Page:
While conclusive evidence cannot be gathered due to the low statistical quantity of test subjects, an emerging trend leads this author to believe that mages generally can maintain the equivalent of three to five seconds of draw in their ready pool. (Example: if a mage has a draw of 200 vals per second, their ready pool may be six hundred vals on the low end to a thousand vals on the high end.) It appears that mages with lesser draws have instinctively developed methods to expand their ready pool,

When a mage depletes their ready pool, they may refill it using their draw. However, while test data remains inconclusive, it appears that no more than five to fifteen percent of a mage’s max draw can be used to refill the ready pool. (In our previous example of a mage with 200 vals per second draw, his rate of refilling his ready pool may be only thirty vals per second. He may require over twenty seconds to completely refill a depleted ready pool.

Notes

Note 1:

  • Subject 1: Anna Vaillancourt. Notables: female dragon, age 23 years old, enchantment specialization. Maximum measured draw at 185 vals/sec. Ready pool estimated at 684.5 vals (3.7 seconds worth of draw).
  • Subject 2: Theodore Fisher. Notables: male human, age 24 years, smallmage specialization. Maximum measured draw at 65 vals/sec. Ready pool estimated at 331.5 vals (5.1 seconds worth of draw).
  • Subject 3: Betsy Mercer. Notables: female half-elf, age 170 years, glamour specialization. Maximum measured draw at 184 vals/sec. Ready pool estimated at 625.6 vals *3.4 seconds worth of draw).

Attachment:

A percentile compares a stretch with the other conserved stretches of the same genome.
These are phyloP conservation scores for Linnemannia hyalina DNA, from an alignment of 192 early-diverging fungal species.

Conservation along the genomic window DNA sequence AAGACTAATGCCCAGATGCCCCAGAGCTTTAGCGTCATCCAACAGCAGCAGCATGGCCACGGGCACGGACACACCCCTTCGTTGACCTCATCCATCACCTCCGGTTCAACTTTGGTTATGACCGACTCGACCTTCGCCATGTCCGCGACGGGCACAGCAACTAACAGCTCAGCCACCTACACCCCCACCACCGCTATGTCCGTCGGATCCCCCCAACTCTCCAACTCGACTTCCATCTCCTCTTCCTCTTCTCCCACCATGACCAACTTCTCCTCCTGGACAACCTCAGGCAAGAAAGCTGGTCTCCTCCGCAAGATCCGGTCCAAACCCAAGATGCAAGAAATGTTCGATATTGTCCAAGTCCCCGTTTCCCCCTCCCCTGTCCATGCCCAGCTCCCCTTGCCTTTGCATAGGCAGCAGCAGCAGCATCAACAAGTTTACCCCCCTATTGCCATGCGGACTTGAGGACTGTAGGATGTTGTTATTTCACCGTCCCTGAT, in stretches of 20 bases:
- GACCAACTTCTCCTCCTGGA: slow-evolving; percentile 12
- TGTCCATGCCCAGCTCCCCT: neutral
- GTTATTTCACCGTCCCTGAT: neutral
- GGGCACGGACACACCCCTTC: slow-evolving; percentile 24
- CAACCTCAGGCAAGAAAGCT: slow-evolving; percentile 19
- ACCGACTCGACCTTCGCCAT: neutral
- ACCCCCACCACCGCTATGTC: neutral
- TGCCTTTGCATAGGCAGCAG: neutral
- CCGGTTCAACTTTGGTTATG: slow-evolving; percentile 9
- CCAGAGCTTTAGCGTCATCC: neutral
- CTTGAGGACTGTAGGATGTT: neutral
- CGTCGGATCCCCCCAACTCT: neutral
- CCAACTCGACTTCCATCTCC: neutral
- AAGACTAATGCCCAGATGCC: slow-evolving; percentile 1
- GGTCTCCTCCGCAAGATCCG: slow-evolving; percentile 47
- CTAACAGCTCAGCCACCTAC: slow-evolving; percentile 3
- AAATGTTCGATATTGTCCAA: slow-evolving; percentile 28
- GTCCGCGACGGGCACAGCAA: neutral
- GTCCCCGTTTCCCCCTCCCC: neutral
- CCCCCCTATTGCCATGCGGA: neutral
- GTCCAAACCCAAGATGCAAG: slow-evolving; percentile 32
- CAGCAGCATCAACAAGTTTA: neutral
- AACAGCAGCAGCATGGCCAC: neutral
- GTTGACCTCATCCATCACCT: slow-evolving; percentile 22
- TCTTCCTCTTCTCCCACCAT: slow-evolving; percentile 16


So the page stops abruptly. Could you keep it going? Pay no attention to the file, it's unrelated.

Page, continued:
• Subject 4: Llewelyn Parwell. Notables: male elf, age 64 years, sorcery and illusion specialization. Maximum measured draw 425 vals/sec. Ready pool estimated at 1,445 vals (3.4 seconds worth of draw). Note: Indications that subject was ‘burned’ by an overdraw in the past which restricts his draw somewhat.
  • Subject 5: Name Withheld. Notables: shapeshifter, presumed male, shapeshifting specialization. Maximum measured draw 61 vals/sec. Ready pool estimated at 292.8 vals (4.8 seconds worth of draw). Note: According to subject, shapeshifting is sometimes a painful and lengthy process and may take up to ten minutes due to mage’s low amount of draw.
  • Subject 6: Valgrim Magaron. Notables: male dwarf, no specialization declared. Maximum measured draw 210 vals/sec. Ready pool estimated at 693 vals (3.3 seconds worth of draw). Note: subject very uncooperative.

Short Introduction to Magic